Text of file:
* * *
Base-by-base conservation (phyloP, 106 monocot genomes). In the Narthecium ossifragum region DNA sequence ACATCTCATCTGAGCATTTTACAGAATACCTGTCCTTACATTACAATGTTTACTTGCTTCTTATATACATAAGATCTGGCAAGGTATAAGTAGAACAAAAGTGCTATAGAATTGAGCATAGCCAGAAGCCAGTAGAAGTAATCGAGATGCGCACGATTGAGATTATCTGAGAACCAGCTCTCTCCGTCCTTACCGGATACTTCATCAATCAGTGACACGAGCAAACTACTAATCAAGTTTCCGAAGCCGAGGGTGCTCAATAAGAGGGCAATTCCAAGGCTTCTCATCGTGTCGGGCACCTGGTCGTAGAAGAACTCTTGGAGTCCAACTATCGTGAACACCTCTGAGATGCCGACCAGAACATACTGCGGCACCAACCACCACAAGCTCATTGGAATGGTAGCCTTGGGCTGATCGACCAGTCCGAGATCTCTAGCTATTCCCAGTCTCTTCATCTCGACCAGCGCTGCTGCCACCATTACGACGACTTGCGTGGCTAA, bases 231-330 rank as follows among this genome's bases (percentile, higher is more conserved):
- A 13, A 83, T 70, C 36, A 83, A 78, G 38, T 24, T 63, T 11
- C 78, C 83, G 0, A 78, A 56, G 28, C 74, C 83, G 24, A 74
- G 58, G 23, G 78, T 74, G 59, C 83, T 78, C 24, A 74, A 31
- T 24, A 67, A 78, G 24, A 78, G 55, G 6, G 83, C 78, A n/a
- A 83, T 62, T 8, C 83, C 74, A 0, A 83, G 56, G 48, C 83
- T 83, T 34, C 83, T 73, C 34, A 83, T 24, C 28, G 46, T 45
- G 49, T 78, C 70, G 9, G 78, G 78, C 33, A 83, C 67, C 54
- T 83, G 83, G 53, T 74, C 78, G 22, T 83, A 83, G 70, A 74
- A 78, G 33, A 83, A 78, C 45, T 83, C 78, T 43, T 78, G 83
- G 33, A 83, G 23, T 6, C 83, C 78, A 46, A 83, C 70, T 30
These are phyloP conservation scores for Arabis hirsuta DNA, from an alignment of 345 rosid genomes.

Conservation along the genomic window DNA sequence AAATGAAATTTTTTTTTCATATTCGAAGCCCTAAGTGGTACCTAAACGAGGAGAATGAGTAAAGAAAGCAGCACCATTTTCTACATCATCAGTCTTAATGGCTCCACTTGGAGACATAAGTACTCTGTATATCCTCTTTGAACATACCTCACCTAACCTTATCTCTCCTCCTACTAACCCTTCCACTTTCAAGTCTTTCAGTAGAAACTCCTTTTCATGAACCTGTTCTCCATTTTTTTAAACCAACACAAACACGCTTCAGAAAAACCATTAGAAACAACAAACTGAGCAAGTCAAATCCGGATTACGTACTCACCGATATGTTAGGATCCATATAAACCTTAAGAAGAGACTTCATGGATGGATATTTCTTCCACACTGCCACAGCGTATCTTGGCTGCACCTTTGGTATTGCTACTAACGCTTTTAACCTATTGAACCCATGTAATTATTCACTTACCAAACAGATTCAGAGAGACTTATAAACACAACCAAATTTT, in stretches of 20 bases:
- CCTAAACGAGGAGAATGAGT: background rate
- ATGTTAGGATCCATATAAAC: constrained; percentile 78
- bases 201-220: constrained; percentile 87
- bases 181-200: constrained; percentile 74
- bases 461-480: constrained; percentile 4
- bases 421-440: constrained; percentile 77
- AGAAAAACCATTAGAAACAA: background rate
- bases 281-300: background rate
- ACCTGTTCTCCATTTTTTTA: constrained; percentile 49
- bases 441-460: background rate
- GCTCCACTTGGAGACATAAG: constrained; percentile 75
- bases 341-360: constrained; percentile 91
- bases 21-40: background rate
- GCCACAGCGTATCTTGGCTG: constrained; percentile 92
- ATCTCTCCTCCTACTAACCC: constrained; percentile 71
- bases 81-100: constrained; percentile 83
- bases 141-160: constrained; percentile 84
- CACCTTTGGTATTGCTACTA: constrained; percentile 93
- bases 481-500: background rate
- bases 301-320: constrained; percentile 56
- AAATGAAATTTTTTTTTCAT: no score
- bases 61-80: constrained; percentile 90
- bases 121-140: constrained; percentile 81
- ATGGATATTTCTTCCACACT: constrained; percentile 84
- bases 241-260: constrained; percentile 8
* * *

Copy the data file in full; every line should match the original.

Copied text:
Base-by-base conservation (phyloP, 106 monocot genomes). In the Narthecium ossifragum region DNA sequence ACATCTCATCTGAGCATTTTACAGAATACCTGTCCTTACATTACAATGTTTACTTGCTTCTTATATACATAAGATCTGGCAAGGTATAAGTAGAACAAAAGTGCTATAGAATTGAGCATAGCCAGAAGCCAGTAGAAGTAATCGAGATGCGCACGATTGAGATTATCTGAGAACCAGCTCTCTCCGTCCTTACCGGATACTTCATCAATCAGTGACACGAGCAAACTACTAATCAAGTTTCCGAAGCCGAGGGTGCTCAATAAGAGGGCAATTCCAAGGCTTCTCATCGTGTCGGGCACCTGGTCGTAGAAGAACTCTTGGAGTCCAACTATCGTGAACACCTCTGAGATGCCGACCAGAACATACTGCGGCACCAACCACCACAAGCTCATTGGAATGGTAGCCTTGGGCTGATCGACCAGTCCGAGATCTCTAGCTATTCCCAGTCTCTTCATCTCGACCAGCGCTGCTGCCACCATTACGACGACTTGCGTGGCTAA, bases 231-330 rank as follows among this genome's bases (percentile, higher is more conserved):
- A 13, A 83, T 70, C 36, A 83, A 78, G 38, T 24, T 63, T 11
- C 78, C 83, G 0, A 78, A 56, G 28, C 74, C 83, G 24, A 74
- G 58, G 23, G 78, T 74, G 59, C 83, T 78, C 24, A 74, A 31
- T 24, A 67, A 78, G 24, A 78, G 55, G 6, G 83, C 78, A n/a
- A 83, T 62, T 8, C 83, C 74, A 0, A 83, G 56, G 48, C 83
- T 83, T 34, C 83, T 73, C 34, A 83, T 24, C 28, G 46, T 45
- G 49, T 78, C 70, G 9, G 78, G 78, C 33, A 83, C 67, C 54
- T 83, G 83, G 53, T 74, C 78, G 22, T 83, A 83, G 70, A 74
- A 78, G 33, A 83, A 78, C 45, T 83, C 78, T 43, T 78, G 83
- G 33, A 83, G 23, T 6, C 83, C 78, A 46, A 83, C 70, T 30
These are phyloP conservation scores for Arabis hirsuta DNA, from an alignment of 345 rosid genomes.

Conservation along the genomic window DNA sequence AAATGAAATTTTTTTTTCATATTCGAAGCCCTAAGTGGTACCTAAACGAGGAGAATGAGTAAAGAAAGCAGCACCATTTTCTACATCATCAGTCTTAATGGCTCCACTTGGAGACATAAGTACTCTGTATATCCTCTTTGAACATACCTCACCTAACCTTATCTCTCCTCCTACTAACCCTTCCACTTTCAAGTCTTTCAGTAGAAACTCCTTTTCATGAACCTGTTCTCCATTTTTTTAAACCAACACAAACACGCTTCAGAAAAACCATTAGAAACAACAAACTGAGCAAGTCAAATCCGGATTACGTACTCACCGATATGTTAGGATCCATATAAACCTTAAGAAGAGACTTCATGGATGGATATTTCTTCCACACTGCCACAGCGTATCTTGGCTGCACCTTTGGTATTGCTACTAACGCTTTTAACCTATTGAACCCATGTAATTATTCACTTACCAAACAGATTCAGAGAGACTTATAAACACAACCAAATTTT, in stretches of 20 bases:
- CCTAAACGAGGAGAATGAGT: background rate
- ATGTTAGGATCCATATAAAC: constrained; percentile 78
- bases 201-220: constrained; percentile 87
- bases 181-200: constrained; percentile 74
- bases 461-480: constrained; percentile 4
- bases 421-440: constrained; percentile 77
- AGAAAAACCATTAGAAACAA: background rate
- bases 281-300: background rate
- ACCTGTTCTCCATTTTTTTA: constrained; percentile 49
- bases 441-460: background rate
- GCTCCACTTGGAGACATAAG: constrained; percentile 75
- bases 341-360: constrained; percentile 91
- bases 21-40: background rate
- GCCACAGCGTATCTTGGCTG: constrained; percentile 92
- ATCTCTCCTCCTACTAACCC: constrained; percentile 71
- bases 81-100: constrained; percentile 83
- bases 141-160: constrained; percentile 84
- CACCTTTGGTATTGCTACTA: constrained; percentile 93
- bases 481-500: background rate
- bases 301-320: constrained; percentile 56
- AAATGAAATTTTTTTTTCAT: no score
- bases 61-80: constrained; percentile 90
- bases 121-140: constrained; percentile 81
- ATGGATATTTCTTCCACACT: constrained; percentile 84
- bases 241-260: constrained; percentile 8